A friend notes that politics has begun to feel like an arena where many people can process and regulate their emotional turmoil indirectly. Anxiety, depression and anger are hard to deal with within the tangled intimacy of family life. But political tribalism becomes a mechanism with which people can shore themselves up, vanquish shame, fight for righteousness and find a sense of belonging.

People who feel betrayed will lash out at someone if there is no one there to help them process their underlying hurt. As the Franciscan friar Richard Rohr wisely wrote, if we do not transform our pain, we will most assuredly transmit it.”    -30-

David Lindsay:  Thank you David Brooks for this sad but helpful essay.  This is another of your masterful organizations of excellent sources. You ended it with, “People who feel betrayed will lash out at someone if there is no one there to help them process their underlying hurt. As the Franciscan friar Richard Rohr wisely wrote, if we do not transform our pain, we will most assuredly transmit it.”
I hope you now write just about the idea in the last sentence by Richard Rohr, who happens to be one of my most important teachers on religion. He helped me to return to Christianity, through the big tent and environmentally conscious teachings of Saint Francis of Assis in his book, “Eager to Love.”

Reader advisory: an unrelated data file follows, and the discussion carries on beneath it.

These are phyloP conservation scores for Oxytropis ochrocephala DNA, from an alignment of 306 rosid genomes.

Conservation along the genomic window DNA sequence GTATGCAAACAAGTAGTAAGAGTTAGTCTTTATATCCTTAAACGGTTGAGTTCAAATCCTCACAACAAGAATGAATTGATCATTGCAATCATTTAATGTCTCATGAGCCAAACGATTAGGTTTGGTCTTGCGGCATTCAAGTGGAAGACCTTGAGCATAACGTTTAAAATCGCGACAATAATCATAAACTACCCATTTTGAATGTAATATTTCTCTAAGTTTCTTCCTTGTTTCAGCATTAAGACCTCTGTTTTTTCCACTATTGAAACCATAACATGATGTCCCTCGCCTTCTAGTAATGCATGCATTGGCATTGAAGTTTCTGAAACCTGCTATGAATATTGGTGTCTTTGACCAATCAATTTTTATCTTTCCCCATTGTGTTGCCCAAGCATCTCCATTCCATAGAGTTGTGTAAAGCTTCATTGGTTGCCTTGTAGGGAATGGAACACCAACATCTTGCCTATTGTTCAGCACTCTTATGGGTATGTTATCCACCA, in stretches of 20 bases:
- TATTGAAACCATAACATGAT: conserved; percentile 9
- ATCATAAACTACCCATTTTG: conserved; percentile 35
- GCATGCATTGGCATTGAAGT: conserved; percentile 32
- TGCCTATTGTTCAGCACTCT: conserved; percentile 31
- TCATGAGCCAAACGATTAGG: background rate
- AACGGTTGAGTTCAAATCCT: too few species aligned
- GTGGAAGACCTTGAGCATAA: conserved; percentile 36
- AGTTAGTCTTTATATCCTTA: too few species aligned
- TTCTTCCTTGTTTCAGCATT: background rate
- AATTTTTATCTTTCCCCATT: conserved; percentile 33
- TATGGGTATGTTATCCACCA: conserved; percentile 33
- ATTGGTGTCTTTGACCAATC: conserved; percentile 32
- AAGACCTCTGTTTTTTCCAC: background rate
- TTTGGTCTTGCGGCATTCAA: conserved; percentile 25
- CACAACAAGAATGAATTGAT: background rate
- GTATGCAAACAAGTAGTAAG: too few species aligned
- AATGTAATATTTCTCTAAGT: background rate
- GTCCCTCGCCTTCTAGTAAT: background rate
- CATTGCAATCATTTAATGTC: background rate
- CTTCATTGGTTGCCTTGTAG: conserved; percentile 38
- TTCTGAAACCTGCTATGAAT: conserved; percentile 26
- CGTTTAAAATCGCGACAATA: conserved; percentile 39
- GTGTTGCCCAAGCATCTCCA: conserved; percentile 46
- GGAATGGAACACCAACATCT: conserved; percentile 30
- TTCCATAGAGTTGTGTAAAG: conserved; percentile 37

David Lindsay Jr is a writer and author who blogs at InconvenientNews.Net

Ezra Klein | What if the Unvaccinated Can’t Be Persuaded? – The New York Times

Opinion Columnist

“I hate that I believe the sentence I’m about to write. It undermines much of what I spend my life trying to do. But there is nothing more overrated in politics — and perhaps in life — than the power of persuasion.

It is nearly impossible to convince people of what they don’t want to believe. Decades of work in psychology attest to this truth, as does most everything in our politics and most of our everyday experience. Think of your own conversations with your family or your colleagues. How often have you really persuaded someone to abandon a strongly held belief or preference? Persuasion is by no means impossible or unimportant, but on electric topics, it is a marginal phenomenon.

Which brings me to the difficult choice we face on coronavirus vaccinations. The conventional wisdom is that there is some argument, yet unmade and perhaps undiscovered, that will change the minds of the roughly 30 percent of American adults who haven’t gotten at least one dose. There probably isn’t. The unvaccinated often hold their views strongly, and many are making considered, cost-benefit calculations given how they weigh the risks of the virus, and the information sources they trust to inform them of those risks. For all the exhortations to respect their concerns, there is a deep condescension in believing that we’re smart enough to discover or invent some appeal they haven’t yet heard.